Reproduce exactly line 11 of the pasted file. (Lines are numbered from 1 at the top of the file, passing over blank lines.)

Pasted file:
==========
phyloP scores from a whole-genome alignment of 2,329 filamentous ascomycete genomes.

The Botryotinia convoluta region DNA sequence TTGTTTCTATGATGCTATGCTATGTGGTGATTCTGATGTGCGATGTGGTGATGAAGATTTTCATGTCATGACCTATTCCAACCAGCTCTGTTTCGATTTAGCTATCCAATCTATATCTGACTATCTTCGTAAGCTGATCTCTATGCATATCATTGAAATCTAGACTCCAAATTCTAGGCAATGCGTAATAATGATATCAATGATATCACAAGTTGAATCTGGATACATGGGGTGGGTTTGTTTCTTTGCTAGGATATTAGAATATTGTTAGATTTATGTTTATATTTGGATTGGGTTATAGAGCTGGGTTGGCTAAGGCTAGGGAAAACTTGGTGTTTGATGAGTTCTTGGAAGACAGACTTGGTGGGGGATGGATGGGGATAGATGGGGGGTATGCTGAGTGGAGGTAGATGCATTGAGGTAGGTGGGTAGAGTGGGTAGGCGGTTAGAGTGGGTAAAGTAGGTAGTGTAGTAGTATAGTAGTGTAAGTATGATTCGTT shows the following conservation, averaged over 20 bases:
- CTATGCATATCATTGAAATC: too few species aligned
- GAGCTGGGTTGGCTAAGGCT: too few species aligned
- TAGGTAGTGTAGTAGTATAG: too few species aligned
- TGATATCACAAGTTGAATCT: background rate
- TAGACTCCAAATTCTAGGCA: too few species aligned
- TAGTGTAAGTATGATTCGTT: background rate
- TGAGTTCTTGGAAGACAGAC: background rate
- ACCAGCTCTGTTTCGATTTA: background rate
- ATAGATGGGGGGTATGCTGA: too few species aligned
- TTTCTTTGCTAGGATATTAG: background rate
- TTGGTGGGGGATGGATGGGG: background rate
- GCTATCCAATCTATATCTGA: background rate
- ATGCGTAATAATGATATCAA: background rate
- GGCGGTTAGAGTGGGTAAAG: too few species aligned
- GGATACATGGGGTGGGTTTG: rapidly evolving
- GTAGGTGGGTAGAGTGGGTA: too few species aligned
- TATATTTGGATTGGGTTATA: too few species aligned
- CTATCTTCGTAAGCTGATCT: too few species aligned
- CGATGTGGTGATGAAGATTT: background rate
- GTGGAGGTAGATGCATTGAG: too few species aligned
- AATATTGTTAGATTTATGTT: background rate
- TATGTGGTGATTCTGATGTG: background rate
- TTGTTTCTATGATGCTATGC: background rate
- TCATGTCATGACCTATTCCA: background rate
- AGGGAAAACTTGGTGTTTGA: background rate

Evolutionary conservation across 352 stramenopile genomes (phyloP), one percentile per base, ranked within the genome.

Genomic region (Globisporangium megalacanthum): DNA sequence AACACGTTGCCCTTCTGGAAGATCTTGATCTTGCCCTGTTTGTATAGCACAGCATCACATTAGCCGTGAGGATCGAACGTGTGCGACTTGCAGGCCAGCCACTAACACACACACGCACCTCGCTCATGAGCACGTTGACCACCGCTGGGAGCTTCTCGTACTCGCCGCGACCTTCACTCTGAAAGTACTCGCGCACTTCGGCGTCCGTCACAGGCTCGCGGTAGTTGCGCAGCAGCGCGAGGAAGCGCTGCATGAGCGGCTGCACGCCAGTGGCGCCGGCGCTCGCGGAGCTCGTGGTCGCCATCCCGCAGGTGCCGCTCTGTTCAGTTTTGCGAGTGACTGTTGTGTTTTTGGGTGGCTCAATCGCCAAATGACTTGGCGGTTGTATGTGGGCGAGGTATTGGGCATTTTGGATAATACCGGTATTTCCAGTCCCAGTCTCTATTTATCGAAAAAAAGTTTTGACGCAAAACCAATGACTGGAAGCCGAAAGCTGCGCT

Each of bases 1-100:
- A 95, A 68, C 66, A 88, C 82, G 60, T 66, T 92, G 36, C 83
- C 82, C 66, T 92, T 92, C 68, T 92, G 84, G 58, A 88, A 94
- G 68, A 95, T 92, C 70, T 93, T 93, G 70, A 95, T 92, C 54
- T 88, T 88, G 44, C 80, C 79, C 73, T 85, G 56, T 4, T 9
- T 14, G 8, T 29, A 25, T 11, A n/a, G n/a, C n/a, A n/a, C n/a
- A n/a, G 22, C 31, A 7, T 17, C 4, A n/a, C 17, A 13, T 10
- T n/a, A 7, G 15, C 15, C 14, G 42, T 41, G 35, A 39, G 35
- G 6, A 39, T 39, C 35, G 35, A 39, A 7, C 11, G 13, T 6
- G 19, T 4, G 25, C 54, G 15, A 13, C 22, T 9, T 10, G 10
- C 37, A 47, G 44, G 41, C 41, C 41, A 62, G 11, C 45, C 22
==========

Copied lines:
- ATAGATGGGGGGTATGCTGA: too few species aligned